To everyone who has supported me along my journey:
Hi. As you know, my name is Emma. I’m twenty years old, and for the last decade, I’ve battled with restrictive eating and overexercise. Over the past six months, I’ve been through several levels of care. I’ve been hospitalized, I’ve been inpatient, I’ve been in residential, I’ve been in partial, and now I’m about to leave intensive outpatient and transition to the lowest tier, which essentially involves no level of care.
When I first decided to tell someone about what I was dealing with, it was a phone call to the health service at UMass. I dialed the number, hesitantly considered hanging up, and then when someone answered the phone, blurted out “I think I’m suffering from anorexia.”
Fast forward a couple of weeks and I was beginning my first level of treatment. I was convinced that I didn’t need the level of care they’d recommended for me. I was certain that I wasn’t really sick. Now, of course, looking back, I can realize just how wrong I was. Instead of not being sick enough, I was so sick that I couldn’t see the truth.
I met some truly incredible people along the way that honestly were my saving grace. There were times where I contemplated not continuing on, because life seemed so pointless. I was hopelessly miserable and so deep in my eating disorder that I had forgotten all the possibilities life can bring. But every day I would wake up and decide to try and fight for all the people who believed I could.
Of course, this was no easy task. And contrary to what my eating disorder would have me believe, I ended up needing far higher levels of care. It had been underestimated just how serious my condition was. When I was really entrenched in my eating disorder, it was nearly impossible to see the point of carrying on living. I woke up every morning in a hospital bed, dressed in a patterned gown and drawstring pants that I tied tightly around my waist to give myself a sense of security. Then I would stumble through three meals, relying heavily on the visits from my family and the incredible staff that continually worked to make sure I gained back my health.
They’ve never given up on me. Even when I’ve gotten to the point where I’ve given up on myself. For a time, I had myself convinced that there was no way out; that I was doomed to forever live in the shadow my eating disorder cast. I look back now at posts I made when I was hospitalized, and pictures that were taken while I was there, and I’m horrified. The girl looking back at the camera is so frail and sickly looking. She wrote about feeling depressed and lonely almost incessantly. There was no light in her life.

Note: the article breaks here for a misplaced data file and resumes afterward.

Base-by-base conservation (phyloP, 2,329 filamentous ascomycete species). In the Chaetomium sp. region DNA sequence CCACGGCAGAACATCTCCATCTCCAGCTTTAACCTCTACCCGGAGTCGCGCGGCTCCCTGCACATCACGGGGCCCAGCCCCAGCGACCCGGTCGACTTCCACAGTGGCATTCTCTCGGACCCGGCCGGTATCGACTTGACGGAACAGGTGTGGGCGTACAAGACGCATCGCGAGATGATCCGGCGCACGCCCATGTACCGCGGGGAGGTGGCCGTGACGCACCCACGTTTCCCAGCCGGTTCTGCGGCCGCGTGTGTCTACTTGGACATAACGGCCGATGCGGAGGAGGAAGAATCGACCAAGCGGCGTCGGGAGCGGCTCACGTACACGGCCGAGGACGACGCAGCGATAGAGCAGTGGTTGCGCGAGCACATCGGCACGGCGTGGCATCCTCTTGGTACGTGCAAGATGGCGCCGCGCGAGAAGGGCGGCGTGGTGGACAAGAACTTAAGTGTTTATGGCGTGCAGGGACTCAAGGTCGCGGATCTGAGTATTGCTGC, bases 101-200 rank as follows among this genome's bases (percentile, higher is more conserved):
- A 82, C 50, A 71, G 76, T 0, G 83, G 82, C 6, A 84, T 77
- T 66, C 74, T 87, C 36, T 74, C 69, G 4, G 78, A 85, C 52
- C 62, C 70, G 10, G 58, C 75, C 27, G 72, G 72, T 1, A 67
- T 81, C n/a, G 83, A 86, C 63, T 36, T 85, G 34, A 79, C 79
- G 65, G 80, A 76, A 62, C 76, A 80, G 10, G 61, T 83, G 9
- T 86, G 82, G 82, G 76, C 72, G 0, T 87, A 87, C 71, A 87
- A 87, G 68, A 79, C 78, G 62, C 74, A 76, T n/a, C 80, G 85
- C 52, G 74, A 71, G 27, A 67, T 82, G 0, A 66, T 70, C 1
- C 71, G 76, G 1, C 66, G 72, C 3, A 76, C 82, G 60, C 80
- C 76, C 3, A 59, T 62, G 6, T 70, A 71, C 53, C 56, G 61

I bounced around a couple times between inpatient and the hospital before finally coming to a residential level of care after my third stint of being hospitalized because of the severity of my condition. It was here that I really started to gain traction. It was here that I started to remember all the amazing things that life had in store for me.
This doesn’t mean it was easy. But once again, I was surrounded by a truly incredible community that welcomed me with open arms and warm smiles. I was around people who were fighting a similar battle to me, which inspired a sense of camaraderie. No matter where I’ve been receiving treatment, no matter for the duration, I’ve always been amazed at how much I connected with others. They made me laugh, they made me cry, and they made me feel like I was worth something.
And for that, I can never say thank you enough. I’m still struggling to see my recovery as something I’m doing for me. I still don’t see myself as worthwhile enough to preserve. But because of the amazing support I’ve received from friends and family, I’ve managed to make so many steps forward and do things I never thought would be possible.
I am very nervous, though, about leaving treatment entirely. True, I will still have my outpatient team and my incredible network of encouragement to help keep me motivated. But I won’t have the support of others around me who are going through similar trials and tribulations. I will miss their amazing insights, powerful stories, and words of wisdom. I will miss joking with them about the discomfort that’s inherent in recovery and the various ways in which we’re taught to try and manage stress and urges, poking fun at the silly names and descriptions. I will miss having a listening ear from someone who really, truly, understands and empathizes with what I’m going through.
To all those who I’ve met as I’ve progressed along the road to recovery:
Whether you’re enjoying the life of someone fully recovered from an eating disorder, working towards health like me, or trapped in the clutches of your illness, please, never stop fighting. Never forget how important, valuable, and unique you are. Never lose sight of all the wonderful things life has in store for you. It may not seem like it now, but recovery is so worth it. There will be moments where you slip up and make mistakes; what is essential, though, is that you fight to take steps forward afterwards. Never be afraid to ask for help or to reach out to those around you in times of need. The community truly is incredible, and we are all here to help you conquer your demons.
So once again, I just want to say thank you to everyone who has helped me, supported me, or encouraged me, even if it was just a kind word or a warm smile. You are the reason why I fight. You are the motivation behind my decision to get up and battle every day. You are my inspiration and my shoulder to cry on when I’m having a difficult time. You are people I can confide in and people I truly trust. You are such a gift to me. Like I said, I can never thank you enough, but I hope this is a good enough start.
Thank you, thank you, thank you. And much love ❤